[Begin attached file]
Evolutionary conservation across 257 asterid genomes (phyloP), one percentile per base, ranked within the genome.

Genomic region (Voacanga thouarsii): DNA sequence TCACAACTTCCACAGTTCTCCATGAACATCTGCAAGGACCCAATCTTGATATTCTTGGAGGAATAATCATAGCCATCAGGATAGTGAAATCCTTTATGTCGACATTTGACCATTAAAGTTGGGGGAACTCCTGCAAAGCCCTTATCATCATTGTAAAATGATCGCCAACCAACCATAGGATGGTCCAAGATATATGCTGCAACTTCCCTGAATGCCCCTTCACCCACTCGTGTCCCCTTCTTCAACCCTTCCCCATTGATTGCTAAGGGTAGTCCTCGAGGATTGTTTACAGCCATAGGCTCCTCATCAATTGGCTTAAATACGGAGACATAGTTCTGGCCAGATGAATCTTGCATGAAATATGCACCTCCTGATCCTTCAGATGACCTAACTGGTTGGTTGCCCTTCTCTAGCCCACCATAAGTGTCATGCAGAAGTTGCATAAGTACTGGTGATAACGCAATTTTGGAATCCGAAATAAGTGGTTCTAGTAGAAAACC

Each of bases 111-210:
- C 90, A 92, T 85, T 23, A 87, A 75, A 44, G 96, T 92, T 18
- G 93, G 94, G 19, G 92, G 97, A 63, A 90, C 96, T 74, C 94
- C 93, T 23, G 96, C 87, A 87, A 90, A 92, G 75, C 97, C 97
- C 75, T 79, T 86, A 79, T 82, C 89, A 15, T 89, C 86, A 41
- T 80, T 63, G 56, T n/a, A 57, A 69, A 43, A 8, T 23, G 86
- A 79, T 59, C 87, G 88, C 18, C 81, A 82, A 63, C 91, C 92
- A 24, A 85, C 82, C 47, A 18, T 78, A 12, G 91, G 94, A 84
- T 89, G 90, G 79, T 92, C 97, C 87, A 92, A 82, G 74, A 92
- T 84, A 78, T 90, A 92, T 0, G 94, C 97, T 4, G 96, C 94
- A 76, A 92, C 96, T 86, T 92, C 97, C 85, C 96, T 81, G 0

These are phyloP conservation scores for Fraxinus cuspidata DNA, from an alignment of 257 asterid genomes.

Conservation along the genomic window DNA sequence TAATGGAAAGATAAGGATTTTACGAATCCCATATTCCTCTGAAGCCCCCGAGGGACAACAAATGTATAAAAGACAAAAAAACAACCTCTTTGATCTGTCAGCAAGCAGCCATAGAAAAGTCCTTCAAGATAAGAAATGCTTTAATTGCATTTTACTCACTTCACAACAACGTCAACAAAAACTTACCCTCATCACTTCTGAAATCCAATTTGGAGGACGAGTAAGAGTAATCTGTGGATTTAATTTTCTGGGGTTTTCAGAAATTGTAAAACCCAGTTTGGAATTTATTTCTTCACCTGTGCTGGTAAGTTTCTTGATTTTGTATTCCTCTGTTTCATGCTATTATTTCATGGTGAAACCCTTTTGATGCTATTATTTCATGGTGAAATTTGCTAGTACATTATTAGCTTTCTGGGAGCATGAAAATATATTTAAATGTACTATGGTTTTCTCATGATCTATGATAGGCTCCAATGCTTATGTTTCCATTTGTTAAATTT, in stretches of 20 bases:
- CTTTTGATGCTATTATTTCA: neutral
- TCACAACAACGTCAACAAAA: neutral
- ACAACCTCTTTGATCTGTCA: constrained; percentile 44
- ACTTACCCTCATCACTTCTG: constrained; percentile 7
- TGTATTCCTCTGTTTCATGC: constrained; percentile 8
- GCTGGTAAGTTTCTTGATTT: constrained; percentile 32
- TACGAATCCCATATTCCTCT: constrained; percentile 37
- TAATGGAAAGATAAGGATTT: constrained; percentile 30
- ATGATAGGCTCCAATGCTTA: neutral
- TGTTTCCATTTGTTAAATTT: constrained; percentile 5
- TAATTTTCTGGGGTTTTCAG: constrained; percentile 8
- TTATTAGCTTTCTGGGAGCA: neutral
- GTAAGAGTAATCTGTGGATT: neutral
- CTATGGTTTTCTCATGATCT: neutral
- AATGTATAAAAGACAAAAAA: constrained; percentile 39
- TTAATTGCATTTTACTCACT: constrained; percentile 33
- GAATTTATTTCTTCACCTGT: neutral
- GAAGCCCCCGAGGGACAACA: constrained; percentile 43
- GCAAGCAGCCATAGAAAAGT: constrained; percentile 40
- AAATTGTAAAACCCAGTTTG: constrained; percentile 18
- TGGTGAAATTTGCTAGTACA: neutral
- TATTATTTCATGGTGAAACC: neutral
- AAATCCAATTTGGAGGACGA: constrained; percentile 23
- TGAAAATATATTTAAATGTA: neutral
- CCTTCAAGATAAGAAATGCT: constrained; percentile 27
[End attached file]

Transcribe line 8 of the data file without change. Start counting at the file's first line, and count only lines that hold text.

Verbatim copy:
- T 80, T 63, G 56, T n/a, A 57, A 69, A 43, A 8, T 23, G 86